Individualism, collectivism, and client expression of different emotions

Their relations to perceived counselor effectiveness

Research output: Contribution to journalArticle

5 Citations (Scopus)

Abstract

This study examined how individualism, collectivism, and counselor emphasis of different client emotions were related to perceived counselor effectiveness. Data were collected from 192 (122 women and 70 men) Korean students attending a large university in South Korea and from 170 (115 women and 55 men) American students attending a large Midwestern university in the United States. Participants read a counseling script in which a counselor emphasized client expression of either ego-focused emotions (e. g., anger) or other-focused emotions (e. g., guilt). Results from a hierarchical multiple regression analysis showed that South Korean students who were more individualistic showed more positive perceptions of counselor effectiveness when the counselor emphasized the expression of the client's ego-focused emotions, whereas more individualistic American students perceived the counselor as less effective when the counselor emphasized the expression of the client's other-focused emotions. Also, the results demonstrated that participants who were high collectivist and low individualistic showed more positive perceptions of counselor effectiveness when the counselor emphasized the expression of the client's other-focused emotions, when compared to those who were high collectivist and high individualistic. Implications for counseling practice and future studies are discussed.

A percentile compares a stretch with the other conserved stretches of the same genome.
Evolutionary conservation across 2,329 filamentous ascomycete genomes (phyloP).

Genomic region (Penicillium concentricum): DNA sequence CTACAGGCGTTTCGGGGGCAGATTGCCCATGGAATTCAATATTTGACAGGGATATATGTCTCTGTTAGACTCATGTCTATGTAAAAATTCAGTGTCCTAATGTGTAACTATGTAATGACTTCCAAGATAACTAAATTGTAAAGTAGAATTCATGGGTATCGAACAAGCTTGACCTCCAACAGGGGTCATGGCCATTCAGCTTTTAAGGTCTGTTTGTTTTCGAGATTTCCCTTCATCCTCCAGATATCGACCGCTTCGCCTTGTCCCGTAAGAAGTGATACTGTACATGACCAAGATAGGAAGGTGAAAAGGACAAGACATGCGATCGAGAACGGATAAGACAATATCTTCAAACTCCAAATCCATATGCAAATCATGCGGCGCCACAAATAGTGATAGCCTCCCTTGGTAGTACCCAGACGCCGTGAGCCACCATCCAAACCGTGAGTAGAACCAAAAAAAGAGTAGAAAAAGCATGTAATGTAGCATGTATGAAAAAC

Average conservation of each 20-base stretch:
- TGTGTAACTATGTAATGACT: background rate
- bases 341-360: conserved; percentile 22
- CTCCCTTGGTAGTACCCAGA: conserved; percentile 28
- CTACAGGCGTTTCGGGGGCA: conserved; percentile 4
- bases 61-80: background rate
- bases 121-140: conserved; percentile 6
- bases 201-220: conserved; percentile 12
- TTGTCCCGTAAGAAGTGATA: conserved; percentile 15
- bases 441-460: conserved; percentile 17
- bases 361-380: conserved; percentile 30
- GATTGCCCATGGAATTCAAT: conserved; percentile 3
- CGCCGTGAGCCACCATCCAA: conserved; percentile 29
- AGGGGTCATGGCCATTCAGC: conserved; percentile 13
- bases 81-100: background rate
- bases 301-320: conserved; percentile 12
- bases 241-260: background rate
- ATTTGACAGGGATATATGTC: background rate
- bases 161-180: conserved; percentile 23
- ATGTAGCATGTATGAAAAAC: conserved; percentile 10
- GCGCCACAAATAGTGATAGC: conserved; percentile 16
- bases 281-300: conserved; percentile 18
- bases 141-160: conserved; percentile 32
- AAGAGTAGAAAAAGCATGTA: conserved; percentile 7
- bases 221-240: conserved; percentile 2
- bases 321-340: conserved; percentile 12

Original languageEnglish
Pages (from-to)251-262
Number of pages12
JournalAsia Pacific Education Review
Volume12
Issue number2
DOIs
Publication statusPublished - 2011 May 1

Fingerprint

collectivism
individualism
counselor
emotion
counseling
student
university
guilt
anger
South Korea
regression analysis

All Science Journal Classification (ASJC) codes

  • Education

Cite this

@article{9e8eafbf8cf84072a6da0d3674f90976,
title = "Individualism, collectivism, and client expression of different emotions: Their relations to perceived counselor effectiveness",